Source: Bloomberg report on the planned incentives

 

A new research program initiated by VTT – Finland’s Research Center, named SMILE - Smart Mobility Integrated with Low-carbon Energy, set to commence in 2013, will focus on four corner stones for establishing low-carbon transportation; Low-carbon energy, Advanced vehicles, Smart transport services, and Transport systems. This program sees a continuation of VTT’s long standing research of future automotive technologies and their practical implications concerning wide spread adoption and carbon reduction.

VTT’s new program’s multi-themed research focus enables a truly synthesized overview of the requirements as well as the impacts of wide-scale electric vehicle adoption as a crucial component to ensuring the sustainability of future urban societies. Through this research program VTT builds on the research it is conducting within the Eco Urban Living initiative as a technological research partner, in collaboration with electric vehicle manufacturer Valmet Automotive.

SMILE also features an interesting focus on the ways in which today’s advanced information and communication technologies can not only increase consumer interest in electric vehicles by improving the EV driver’s experience, but also how such technologies can improve urban mobility in general, whether travelling by car or not.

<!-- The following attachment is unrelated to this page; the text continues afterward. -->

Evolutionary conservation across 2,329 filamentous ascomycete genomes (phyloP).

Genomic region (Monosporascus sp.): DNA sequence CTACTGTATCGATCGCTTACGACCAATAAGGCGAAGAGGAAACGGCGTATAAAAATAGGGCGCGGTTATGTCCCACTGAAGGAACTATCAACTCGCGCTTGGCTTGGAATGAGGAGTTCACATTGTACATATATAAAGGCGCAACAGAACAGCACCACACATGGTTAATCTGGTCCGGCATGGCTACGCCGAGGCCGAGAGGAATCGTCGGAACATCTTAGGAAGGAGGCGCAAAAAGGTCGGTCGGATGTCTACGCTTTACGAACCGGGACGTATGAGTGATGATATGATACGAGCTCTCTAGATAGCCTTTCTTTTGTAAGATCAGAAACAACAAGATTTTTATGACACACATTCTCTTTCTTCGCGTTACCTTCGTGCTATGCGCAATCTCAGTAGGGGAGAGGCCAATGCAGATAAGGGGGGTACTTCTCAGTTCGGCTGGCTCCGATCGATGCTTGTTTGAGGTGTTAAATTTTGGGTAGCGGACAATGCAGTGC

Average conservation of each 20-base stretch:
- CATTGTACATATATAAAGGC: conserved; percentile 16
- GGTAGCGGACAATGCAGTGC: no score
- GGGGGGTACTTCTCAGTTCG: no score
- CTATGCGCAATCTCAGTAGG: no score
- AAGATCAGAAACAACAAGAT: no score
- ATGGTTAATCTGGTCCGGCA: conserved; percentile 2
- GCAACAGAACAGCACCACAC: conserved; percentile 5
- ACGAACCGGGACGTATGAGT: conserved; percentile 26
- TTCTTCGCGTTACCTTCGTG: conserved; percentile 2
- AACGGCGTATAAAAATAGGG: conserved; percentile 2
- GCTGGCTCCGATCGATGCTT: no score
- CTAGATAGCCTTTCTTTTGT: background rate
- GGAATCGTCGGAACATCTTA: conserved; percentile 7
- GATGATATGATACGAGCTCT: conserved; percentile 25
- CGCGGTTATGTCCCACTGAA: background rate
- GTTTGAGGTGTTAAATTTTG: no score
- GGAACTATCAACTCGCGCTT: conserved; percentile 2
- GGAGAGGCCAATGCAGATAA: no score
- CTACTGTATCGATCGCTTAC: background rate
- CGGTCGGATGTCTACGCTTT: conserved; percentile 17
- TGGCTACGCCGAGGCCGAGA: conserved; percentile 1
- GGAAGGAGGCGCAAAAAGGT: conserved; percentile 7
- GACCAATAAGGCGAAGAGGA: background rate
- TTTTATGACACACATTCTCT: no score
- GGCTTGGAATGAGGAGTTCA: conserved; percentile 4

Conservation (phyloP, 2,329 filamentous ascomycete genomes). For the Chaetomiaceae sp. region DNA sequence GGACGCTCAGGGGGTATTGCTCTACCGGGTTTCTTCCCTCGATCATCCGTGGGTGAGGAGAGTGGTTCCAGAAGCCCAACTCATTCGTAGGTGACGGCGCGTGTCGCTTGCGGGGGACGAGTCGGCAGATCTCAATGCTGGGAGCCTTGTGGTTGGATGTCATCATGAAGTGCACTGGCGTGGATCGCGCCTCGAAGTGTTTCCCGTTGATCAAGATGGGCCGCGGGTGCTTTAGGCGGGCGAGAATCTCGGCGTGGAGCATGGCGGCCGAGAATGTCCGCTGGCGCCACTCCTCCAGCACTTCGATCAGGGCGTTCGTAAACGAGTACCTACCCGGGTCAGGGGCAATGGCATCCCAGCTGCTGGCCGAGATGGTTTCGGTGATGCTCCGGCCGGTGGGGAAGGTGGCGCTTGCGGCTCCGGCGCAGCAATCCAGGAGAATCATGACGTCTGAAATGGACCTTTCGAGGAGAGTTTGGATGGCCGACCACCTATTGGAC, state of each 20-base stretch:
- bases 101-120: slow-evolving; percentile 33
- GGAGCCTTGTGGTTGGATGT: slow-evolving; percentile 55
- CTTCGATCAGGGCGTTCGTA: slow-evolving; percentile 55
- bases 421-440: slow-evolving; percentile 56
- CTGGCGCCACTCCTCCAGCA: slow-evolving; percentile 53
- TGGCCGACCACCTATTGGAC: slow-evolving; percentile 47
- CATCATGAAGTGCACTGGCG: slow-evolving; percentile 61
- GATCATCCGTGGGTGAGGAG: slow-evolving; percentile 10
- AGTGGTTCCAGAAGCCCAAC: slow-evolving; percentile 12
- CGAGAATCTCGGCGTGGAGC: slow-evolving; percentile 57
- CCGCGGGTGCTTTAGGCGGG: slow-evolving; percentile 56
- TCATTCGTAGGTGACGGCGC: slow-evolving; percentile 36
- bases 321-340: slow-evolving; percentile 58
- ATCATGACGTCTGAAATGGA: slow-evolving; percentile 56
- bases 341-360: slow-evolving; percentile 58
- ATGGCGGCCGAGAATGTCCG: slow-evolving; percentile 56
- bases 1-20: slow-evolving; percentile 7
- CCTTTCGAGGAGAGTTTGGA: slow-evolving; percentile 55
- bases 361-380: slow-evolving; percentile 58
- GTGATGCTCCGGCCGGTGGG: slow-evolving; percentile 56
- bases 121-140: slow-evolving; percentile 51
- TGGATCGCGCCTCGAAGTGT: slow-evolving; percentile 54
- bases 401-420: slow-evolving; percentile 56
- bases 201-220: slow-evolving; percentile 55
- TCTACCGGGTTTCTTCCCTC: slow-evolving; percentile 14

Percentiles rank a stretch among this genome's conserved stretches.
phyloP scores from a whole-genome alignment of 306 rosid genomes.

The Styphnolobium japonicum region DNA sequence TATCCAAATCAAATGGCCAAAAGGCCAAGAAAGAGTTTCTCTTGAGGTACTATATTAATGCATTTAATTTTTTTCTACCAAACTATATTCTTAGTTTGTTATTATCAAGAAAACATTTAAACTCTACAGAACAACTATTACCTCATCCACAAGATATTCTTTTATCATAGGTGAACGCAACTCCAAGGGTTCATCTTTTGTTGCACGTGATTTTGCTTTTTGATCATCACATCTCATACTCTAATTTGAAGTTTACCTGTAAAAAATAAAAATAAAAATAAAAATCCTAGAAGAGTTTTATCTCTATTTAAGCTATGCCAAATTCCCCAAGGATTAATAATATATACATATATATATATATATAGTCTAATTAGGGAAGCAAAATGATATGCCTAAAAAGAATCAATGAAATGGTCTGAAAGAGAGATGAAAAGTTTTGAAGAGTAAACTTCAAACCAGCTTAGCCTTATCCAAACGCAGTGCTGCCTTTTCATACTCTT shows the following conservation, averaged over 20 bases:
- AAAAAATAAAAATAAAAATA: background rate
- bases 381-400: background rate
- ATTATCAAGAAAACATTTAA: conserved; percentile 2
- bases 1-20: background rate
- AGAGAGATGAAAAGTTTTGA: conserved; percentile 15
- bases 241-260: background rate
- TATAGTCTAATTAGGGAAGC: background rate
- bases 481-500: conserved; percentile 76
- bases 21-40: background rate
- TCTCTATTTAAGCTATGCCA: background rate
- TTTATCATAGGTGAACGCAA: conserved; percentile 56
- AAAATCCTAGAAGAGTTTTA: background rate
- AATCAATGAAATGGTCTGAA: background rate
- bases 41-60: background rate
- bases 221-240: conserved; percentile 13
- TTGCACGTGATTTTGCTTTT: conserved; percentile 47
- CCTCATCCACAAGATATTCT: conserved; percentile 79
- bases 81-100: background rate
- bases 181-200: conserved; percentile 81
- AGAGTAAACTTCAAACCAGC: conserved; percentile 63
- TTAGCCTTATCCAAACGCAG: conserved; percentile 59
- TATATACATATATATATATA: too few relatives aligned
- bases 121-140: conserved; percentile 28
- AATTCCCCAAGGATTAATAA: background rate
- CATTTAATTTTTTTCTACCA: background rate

Source: Research Professor Nils-Olof Nylund spoke with Good News from Finland! on January 3rd, 2013 about the SMILE program and its ambitious scope.

Noting a recent rise in consumer interest in electric vehicles, as evidenced by growing sales worldwide sales volumes which reached more than 120,000 in 2012, Pike Research forecasts that these figures will continue to rise in coming years. Forecasts, based on such factors as vehicle availability, economic growth, petroleum fuel prices, government influence on the market, and the overall vehicle market, predict not only a steady growth curve, but a robust expansion of worldwide sales of electric vehicles and hybrids, reaching annual sales of 3.8 million by 2020. The full results and additional analysis are available in the Pike Research “Electric Vehicle Market Forecast” report available for purchase at their website.

Read More: Pike Research "Electric Vehicle Market Forecast" report

Chinese auto parts manufacturer Wanxiang Group won control of the bankrupt battery manufacturer, which provides batteries for the Fisker Karma among other electric vehicles, with its bid of $256 million (€198 million). The deal, which still faces an approval hearing in US courts, would see the Chinese firm take control of everything except the struggling battery makers’ US government businesses, which are set to be transferred to a new EV firm Navitas Systems for $2.2 million (€1.7 million).

The deal would allow A123 Systems to resume battery production and continue delivery of batteries to Fisker Automotive, whose production has been at a standstill since late November owing, in part, to the battery maker’s inability to continue delivery.

Source: NY Times article

Read more: Bloomberg report on A123's bankruptcy filing